To prevent damage to the system which may be occasioned by the bulldozer or other equipment (not shown) striking the standpipe 16 and also to permit the easy removal of standpipes 16 from areas or branches of the duct system 12 that are not in use, in a preferred embodiment as illustrated in FIG. 3, the standpipe 16 may also be fabricated to be generally portable in nature. In the embodiment illustrated in FIG. 3, the exhaust tube 46 of the standpipe 16 terminates downwardly in a relatively heavy supporting base 52 which preferably is also fabricated of heat resisting alloy and which may extend in diameter a length of approximately seven feet to provide sufficient stability. The exhaust tube 46 can be secured to the support 52 in a well known manner such as by employing a peripherally welded junction 54 and the supporting base is provided with an opening therethrough equal to the standpipe interior diameter. By utilizing the support 52 which is relatively heavy because of its diameter and thickness, most lateral forces directed against the exhaust tube 46 will be resisted by the weight of the base 52. However, should the lateral forces directed against the exhaust tube 46 be unusually great, such as when accidentally struck by a bulldozer, then because of the unitary, portable construction, the entire standpipe 16 comprising the exhaust tube 46 and the support base 52 will be moved from the resting place above the duct opening 56 without damage to any of the parts. In this manner, such lateral forces can be dissipated in movement and in friction without damage. In the event of such a happening, prior to utilizing the incinerator 14, the standpipe bottom opening 50 should be re-registered over the duct opening 56 to assure unrestricted flow of pollutant laden gases into the duct system 12. If desired, the duct openings 56 may be equipped with steel bars or grills both as a safety precaution and also to prevent the entrance of large foreign materials into the underground duct system 12.
Referring now to FIG. 1, a single air pollution control system 18 is illustrated to receive pollutant laden gases from the interior 106 of one or more portable incinerators 14. Gases of combustion from within the incinerators travel downwardly through the standpipe 16, through the underground duct inlet opening 56, horizontally through the duct 12 and then upwardly through the single duct outlet opening 62 into the interior of the control system afterburner chamber 20 in a path indicated generally by the arrows 118, 120 and 122.
The afterburner chamber 20 of the pollution control system 18 comprises a vertical, tubular structure through which the pollutant gases upwardly flow. Preferably, the interior of the afterburner chamber 20 is refractory lined to prevent damage from the hot gases resulting from combustion within the interior of the portable incinverators 14. As illustrated, the refractory lining 68 interiorly covers and protects the afterburner steel shell 66. A turbulence ring 70 projects radially inwardly and may be integrally formed of refractory lining material. As illustrated, the ring 70 defines a constricted orifice 124 through which the gases of combustion upwardly flow as indicated by the arrows 126. The turbulence ring 70 serves to restrict the flow of gases through the orifice 124 to increase turbulence and to assure a better mixing of gases as the combustion gases travel through the afterburner 20. Two or more burners are angularly positioned near the bottom of the afterburner chamber 20 to aid in the air pollution control function of the system 18. The burners 72, 74 may be oil fired or gas fired of well known design for the purpose, such as the duel fuel burners manufactured and sold by the North American Manufacturing Co., Cleveland, Ohio.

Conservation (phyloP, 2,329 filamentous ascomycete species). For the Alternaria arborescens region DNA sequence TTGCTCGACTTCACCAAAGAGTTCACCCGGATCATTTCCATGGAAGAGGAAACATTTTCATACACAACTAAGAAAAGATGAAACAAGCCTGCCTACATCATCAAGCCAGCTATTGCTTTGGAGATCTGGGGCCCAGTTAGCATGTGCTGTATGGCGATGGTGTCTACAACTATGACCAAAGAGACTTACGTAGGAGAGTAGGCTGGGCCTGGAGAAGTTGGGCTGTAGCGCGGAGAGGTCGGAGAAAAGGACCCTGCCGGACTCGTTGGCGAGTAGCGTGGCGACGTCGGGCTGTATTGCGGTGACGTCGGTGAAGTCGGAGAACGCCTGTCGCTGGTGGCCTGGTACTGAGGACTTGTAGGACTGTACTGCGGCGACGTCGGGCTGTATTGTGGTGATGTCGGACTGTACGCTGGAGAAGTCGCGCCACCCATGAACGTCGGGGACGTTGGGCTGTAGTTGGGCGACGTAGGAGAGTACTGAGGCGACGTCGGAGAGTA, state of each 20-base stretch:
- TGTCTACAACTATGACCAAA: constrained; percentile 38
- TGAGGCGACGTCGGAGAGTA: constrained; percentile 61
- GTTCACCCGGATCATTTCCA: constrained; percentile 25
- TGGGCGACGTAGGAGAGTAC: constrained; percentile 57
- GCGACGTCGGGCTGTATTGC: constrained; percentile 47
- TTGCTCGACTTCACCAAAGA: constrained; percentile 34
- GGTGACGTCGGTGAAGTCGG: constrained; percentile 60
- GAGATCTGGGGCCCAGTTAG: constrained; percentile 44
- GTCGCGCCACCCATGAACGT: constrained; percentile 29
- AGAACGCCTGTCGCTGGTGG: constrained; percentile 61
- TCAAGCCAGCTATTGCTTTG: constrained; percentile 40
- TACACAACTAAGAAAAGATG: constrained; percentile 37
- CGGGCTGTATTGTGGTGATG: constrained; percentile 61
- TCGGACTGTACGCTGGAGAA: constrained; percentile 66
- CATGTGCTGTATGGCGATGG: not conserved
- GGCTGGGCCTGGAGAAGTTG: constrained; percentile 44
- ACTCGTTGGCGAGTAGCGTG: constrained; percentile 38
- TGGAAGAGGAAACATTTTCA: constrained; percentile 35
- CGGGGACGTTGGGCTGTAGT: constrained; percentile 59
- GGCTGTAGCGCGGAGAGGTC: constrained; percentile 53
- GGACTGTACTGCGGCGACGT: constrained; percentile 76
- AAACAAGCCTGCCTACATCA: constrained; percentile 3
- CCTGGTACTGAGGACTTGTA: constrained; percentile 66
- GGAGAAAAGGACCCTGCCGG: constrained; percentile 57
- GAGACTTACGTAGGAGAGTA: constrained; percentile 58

The choke ring or turbulence ring 70 acts to prevent stratification of burner gases and combustion gases when traveling upwardly in the afterburner chamber 20. The orifice 124 mixes the burner gases and combustion gases by creating turbulence at the ring 70 to enhance combustion within the afterburner chamber 20. The upper section of the afterburner chamber 20 may have a waste heat reclaimer (not shown) incorporated into its design whereby a substantial amount of heat from both the burning of the insulation and other materials and from the afterburner fuel can be recovered. It is anticipated that once the afterburner becomes sufficiently hot, the process will be self-sustaining and will require no additional fuel.
The chamber 22 is preferably fabricated similarly to the afterburner chamber 20 and includes an outer steel shell 80 which is interiorly peripherally protected by a full refractory lining 82 in known manner. The chamber 22 is designed as a water spray cooling chamber and is upwardly equipped with a spray nozzle 88 which feeds a liquid spray interiorly for gas cooling purposes and for removal of large particulate matter. The interior of the chamber 22 includes a bottom positioned drain 86 to drain excess liquid and entrained particles therethrough to a suitable disposal (not shown). If desired, a clean-out 84 may be positioned near the bottom of the chamber 22 in conventional manner to permit entry into the interior of the steel shell 80 for inspection, interior cleaning purposes, etc. The cooled gases flow downwardly through the chamber 22 and through the spray chamber outlet 90 as indicated by the arrow 128. The cooled and partially cleaned gases flow through the outlet 90, through the transition duct 130 and into the inlet 92 of a baghouse system 24 for further cleaning, if necessary.
The baghouse 24 is conventional in design and comprises a usual enclosing shell 132 which terminates downwardly in a receiving hopper 134 wherein particulate, solid matter is directed. The baghouse 24 conventionally includes a hinged access door 102 and a usual screw conveyor 94 including an air lock or control valve 96.
The combination of the burners 72, 74 positioned within the afterburner chamber 20, the action of the spray nozzle 88 within the spray chamber 22 and the equipment contained within the baghouse 24 serve to adequately clean the polluted gases generated in the combustion process within the interior of the portable incinerator 14 to meet all presently known air pollution control standards. The pollution control system 18 is fixed in construction and employs all necessary equipment and controls required to clean the pollutants from the combustion gases prior to discharge to atmosphere. Accordingly, even though one or more portable incinerators 14 are employed in the process and the portable incinerators do not themselves incorporate pollution control apparatus, the fixed pollution control system 18 fully treats all of the gases of combustion to adequately clean the polluted effluent from the incinerators.
The cleaned gases (not shown) upwardly exit from the top of the baghouse 24 through a conventional poppet 98 and flow through the transition duct 100 to the inlet of the fan 26, which is motor driven in conventional manner. The cleaned air is then discharged to atmosphere through the exhaust duct 28 as indicated by the arrow 136. The fan or fans 26 serve as an induced draft fan apparatus to positively pull the gases of combustion from the within the incinerators 14 and through the system 10 in the direction indicated by the arrows 118, 120, 122, 126, 128 and 136. If desired to aid in the gas cleaning process, the baghouse may be precoated in known manner to remove chlorides and other pollutants normally resulting from the combustion of certain plastics such as polyvinylchloride.
Although the invention has been described with a certain degree of particularity, it is understood that the present disclosure has been made only by way of example and that numerous changes in the details of construction and the combination and arrangement of parts may be resorted to without departing from the spirit and scope of the invention.